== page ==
Kashmir Tragedy

9 September 2016

The Kashmir tragedy began when under the Treaty of Amritsar in 1846; the British sold the state of Jammu and Kashmir to Gulab Singh, a Hindu Dogra chieftain for the sum of 7. 5 million rupees. Lord Lawrence who negotiated this treaty, termed this transaction as “iniquitous arrangement” The sale of such a vast area with a predominantly Muslim majority was justified by the Viceroy Lord Hardinge , in his correspondence with Queen Victoria ,to recover the losses in wars against the Sikhs.

The maharaja and his kinsmen established and maintained a century of despotic, reactionary and oppressive regime in the state. The people were ruthlessly and heavily taxed and reduced to the condition of abject poverty. The Muslims suffered discrimination in every aspect of life. The slaughter of cow, a sacred animal for the Hindus, was prohibited. If a Muslim killed his cow to feed his family, the penalty was death, later mercifully reduced to ten years jail sentence.

Kashmir Tragedy Essay Example

Many British in India criticized the Maharaja’s oppressive policies against his Muslim subjects, yet the acquisition of Gilgit Agency for strategic purposes, financed largely by the states money, superseded such organizations. In 1925, the semi-autonomous Jagir of Poonch was also ceded to the Maharaja whose coercive behavior had left no corner for him among the Muslim Kashmiris. With the spread of modern education, a demand for basic political rights began in the early 1930’s. In 1931, the Kashmiri Muslims earnestly began protest movement. The leaders of this movement were Sheikh Muhammad Abdullah and Ch.

Gulam Abbas. They organized Jammu and Kashmir Muslim Conference. The Maharaja resorted to repressive measures of unusual severity culminating into massive massacre of the Muslims by the security forces. The struggle led to the formation of Glancy commission by the government of India. On the recommendation of the commission, some constitutional reforms were introduced. In 1939 Sheikh Abdullah came under the spell of Gandhi and Nehru. The congress leaders assured him of their support in the struggle against the Maharaja if the Muslim Conference was converted into communal organizations.

Accordingly Sheikh Abdullah began pursuing pro Congress policies from the platform of national conference. Consequently the Muslim Conference Waiz and many other and many other distinguished Kashmiri leaders organized their followers under the banner of Muslim conference. Sheikh Abdullah, however, to please his congress masters, defected and set up National conference. With this development, divergence between the Hindu and Muslim interests came to the fore. The movement soon turned into a wide scale agitation against the Dogra Raj.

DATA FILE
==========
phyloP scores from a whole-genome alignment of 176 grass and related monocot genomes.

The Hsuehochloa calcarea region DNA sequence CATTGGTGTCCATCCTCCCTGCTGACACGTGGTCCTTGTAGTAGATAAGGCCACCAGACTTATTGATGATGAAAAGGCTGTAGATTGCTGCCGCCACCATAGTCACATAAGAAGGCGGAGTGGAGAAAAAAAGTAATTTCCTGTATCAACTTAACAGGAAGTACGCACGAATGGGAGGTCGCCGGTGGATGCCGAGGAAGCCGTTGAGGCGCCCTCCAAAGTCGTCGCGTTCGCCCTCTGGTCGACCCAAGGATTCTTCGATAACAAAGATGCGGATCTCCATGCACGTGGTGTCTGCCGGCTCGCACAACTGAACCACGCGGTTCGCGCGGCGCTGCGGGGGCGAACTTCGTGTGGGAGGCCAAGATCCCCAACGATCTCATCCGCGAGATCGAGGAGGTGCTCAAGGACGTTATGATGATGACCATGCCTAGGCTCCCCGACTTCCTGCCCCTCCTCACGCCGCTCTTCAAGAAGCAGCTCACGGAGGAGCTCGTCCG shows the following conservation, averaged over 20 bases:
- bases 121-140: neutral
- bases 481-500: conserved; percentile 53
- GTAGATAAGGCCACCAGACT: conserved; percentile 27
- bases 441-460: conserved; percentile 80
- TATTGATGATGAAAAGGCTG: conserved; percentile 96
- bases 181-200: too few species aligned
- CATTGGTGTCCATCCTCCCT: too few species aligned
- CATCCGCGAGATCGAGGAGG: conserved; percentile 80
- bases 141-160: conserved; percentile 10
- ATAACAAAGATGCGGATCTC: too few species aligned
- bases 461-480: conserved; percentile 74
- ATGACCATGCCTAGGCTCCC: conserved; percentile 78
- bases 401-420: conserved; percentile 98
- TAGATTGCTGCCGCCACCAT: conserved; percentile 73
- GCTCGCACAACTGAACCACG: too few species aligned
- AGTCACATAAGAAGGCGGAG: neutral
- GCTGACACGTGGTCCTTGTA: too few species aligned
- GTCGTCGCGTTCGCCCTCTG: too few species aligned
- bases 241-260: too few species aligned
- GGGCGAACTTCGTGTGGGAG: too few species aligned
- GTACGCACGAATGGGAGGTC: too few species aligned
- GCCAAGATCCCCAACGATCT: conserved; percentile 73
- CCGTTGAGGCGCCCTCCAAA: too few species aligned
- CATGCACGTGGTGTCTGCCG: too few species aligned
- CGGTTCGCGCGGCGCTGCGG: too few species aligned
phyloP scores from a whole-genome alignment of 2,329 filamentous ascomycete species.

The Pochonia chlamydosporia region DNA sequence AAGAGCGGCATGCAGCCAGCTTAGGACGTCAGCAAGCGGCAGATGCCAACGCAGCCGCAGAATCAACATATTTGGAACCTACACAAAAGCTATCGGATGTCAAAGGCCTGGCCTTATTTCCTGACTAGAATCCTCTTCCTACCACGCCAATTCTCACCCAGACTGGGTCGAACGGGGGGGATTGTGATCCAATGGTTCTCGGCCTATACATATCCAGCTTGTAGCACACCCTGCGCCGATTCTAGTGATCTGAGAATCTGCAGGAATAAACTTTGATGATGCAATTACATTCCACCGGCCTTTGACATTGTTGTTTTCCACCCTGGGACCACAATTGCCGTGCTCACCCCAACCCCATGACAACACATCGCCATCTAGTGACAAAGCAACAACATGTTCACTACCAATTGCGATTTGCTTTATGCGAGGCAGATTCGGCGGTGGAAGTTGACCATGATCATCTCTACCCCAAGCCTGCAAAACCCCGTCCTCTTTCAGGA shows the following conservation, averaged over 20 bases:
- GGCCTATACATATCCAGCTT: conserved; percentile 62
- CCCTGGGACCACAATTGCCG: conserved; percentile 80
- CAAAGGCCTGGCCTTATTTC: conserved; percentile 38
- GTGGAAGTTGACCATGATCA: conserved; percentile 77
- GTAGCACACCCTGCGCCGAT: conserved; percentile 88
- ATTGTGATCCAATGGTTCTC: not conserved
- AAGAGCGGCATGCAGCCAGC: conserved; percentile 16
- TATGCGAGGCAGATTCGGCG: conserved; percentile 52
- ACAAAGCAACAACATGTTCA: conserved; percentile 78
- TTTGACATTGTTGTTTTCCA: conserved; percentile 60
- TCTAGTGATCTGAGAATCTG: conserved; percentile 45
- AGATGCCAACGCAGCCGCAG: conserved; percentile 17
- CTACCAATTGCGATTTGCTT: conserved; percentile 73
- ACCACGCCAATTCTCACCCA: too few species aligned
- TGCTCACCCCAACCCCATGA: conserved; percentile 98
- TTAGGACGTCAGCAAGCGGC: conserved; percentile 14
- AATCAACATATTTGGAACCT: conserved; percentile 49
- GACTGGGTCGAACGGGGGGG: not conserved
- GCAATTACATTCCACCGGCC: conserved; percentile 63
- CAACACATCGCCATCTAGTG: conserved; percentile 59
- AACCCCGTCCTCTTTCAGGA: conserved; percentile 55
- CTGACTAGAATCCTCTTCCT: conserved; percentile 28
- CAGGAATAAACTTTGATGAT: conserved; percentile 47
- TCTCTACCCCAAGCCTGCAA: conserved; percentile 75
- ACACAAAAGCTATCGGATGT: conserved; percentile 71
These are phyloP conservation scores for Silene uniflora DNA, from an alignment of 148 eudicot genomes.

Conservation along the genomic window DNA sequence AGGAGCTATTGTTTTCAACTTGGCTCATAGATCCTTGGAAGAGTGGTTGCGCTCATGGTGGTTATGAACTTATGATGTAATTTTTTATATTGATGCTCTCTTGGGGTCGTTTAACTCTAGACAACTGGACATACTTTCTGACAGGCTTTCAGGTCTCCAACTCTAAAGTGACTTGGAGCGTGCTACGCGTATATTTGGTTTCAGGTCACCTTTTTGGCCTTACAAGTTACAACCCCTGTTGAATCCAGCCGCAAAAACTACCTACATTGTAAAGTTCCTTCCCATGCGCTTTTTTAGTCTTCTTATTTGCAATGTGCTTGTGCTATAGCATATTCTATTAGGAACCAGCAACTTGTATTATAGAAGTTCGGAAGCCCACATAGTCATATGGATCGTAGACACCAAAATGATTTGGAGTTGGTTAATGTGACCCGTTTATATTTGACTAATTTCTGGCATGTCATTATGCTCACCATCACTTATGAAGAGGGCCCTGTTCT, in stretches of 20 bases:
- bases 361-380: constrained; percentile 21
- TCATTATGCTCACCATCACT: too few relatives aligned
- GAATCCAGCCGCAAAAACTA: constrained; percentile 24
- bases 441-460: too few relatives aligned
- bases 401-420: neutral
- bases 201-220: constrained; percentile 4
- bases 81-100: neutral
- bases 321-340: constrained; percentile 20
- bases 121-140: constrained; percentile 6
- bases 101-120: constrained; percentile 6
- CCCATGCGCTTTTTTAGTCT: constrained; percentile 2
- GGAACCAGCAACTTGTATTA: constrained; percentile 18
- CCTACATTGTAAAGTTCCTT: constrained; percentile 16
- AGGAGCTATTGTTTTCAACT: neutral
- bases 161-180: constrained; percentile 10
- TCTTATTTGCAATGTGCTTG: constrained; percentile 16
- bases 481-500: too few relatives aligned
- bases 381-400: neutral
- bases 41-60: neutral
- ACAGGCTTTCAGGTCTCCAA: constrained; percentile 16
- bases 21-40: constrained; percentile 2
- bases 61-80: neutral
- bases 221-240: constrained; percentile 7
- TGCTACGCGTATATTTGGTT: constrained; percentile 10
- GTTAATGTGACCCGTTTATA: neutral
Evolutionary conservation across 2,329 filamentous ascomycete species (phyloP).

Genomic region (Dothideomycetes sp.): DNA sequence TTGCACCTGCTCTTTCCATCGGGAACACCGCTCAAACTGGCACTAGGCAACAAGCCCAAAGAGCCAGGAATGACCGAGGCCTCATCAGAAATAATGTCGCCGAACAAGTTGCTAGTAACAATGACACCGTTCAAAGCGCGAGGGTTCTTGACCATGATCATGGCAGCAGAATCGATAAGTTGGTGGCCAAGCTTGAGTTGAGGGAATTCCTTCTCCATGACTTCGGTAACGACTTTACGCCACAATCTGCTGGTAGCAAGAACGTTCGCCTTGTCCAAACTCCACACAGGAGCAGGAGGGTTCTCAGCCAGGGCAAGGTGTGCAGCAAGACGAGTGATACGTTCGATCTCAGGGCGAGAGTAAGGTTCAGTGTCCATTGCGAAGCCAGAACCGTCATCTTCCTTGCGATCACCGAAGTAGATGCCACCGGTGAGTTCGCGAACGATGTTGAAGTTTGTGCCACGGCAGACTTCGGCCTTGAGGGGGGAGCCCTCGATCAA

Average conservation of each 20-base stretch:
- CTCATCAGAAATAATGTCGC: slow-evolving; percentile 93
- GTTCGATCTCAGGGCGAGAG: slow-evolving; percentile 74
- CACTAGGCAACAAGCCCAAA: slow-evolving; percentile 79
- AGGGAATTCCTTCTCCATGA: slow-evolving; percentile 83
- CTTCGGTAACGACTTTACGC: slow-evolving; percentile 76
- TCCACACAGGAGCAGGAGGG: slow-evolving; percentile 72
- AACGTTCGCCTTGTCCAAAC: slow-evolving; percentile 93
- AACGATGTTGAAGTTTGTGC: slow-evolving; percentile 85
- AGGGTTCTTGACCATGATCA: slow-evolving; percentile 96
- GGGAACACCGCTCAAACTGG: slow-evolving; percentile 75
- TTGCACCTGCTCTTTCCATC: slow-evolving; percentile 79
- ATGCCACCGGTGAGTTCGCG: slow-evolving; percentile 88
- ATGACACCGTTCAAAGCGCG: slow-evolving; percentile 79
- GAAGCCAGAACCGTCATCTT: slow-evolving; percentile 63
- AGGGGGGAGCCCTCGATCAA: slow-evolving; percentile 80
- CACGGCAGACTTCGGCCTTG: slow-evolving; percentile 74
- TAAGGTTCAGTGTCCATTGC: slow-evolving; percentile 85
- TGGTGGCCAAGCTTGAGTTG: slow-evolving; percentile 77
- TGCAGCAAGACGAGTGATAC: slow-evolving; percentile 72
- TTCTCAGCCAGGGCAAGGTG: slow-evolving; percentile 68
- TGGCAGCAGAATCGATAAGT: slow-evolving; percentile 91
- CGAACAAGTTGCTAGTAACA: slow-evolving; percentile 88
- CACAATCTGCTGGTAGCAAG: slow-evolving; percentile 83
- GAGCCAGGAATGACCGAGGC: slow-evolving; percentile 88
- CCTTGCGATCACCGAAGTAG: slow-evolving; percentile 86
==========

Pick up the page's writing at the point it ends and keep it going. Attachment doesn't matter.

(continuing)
There was a demand for an independent and sovereign Pakistan which produced a new situation. As the idea of Pakistan gained momentum, Sheikh Abdullah’s National conference, which was allied with the Hindu Congress, started losing its popularity. Sensing this Sheikh Abdullah turned to Quaid-e-Azam who specially visited Kashmir to bring the two organizations together, but his efforts were badly foiled by Sheikh Abdullah because he was deeply committed to the Congress leaders. It greatly annoyed The Quaid-a-Azam who then openly disapproved Sheikh Abdullah’s policies.

Sheikh Abdullah had boycotted the elections of the state’s assembly while Muslim Conference contested the elections and carried the majority. Pandit Kak, the Prime Minister of Kashmir, had put sheikh Abdullah in jail in 1946 on the eve of the independence of sub-continent. Pandit Kak, in collusion with the Maharaja wanted to declare the independence of Jammu and Kashmir which could not have been possible in the presence of Sheikh Abdullah and other prominent Kashmiri leaders. Sheikh Abdullah had also started his “Quit Kashmir” movement in order to get rid of Maharaja.

The news of Kak’s intention of declaring Kashmir as independent somehow leaked out to the Congress leaders. Nehru, who was busy in negotiations in Cabinet Mission, rushed to Kashmir secure the release of Sheikh Abdullah, his personal friend in order to tie him firmly to the side of the Congress. On the other hand, Gandhi, with the help of Mountbatten, arranged his visit to Kashmir on August 1947. He met the Maharaja and the Prime Minister Pandit Ram Chandra Kak. Gandhi’s object was to oust Kak and to win over the Maharajah for the accession of Kashmir to India.

Gandhi adopted a sanctimonious posture to play upon the religious leanings of the maharani. The Maharaja, who in his youth fell an easy prey to the blackmail of a cheap woman, could not withstand in his declining years the pressure of more exalted kind of woman. Pundit Kak was removed from the office of prime minister within ten days of Gandhi’s visit to Kashmir. A month later Sheikh Abdullah was released from the jail, but Chaudhary Ghulam Abbas and other Muslim Conference leaders remained in prison. He Kashmir problem was now on the way to being solved to Gandhi’s satisfaction.

The Maharaja was being arm-twisted into acceding to India. When the sub-continent was divided, the state was ruled by Maharaja Hari Singh; an ignoble predecessors. The people of Kashmir, at the time of partition, felt that in view of the overwhelming Muslim majority the Maharaja would accede to Pakistan. The wishes of Muslim population of Kashmir were demonstrated in an unmistakable fashion on Independence Day. August 15, 1947, was celebrated as Pakistan Day throughout the state. The people of the Kashmir began compelling the Maharaja to announce the accession of the state to Pakistan.

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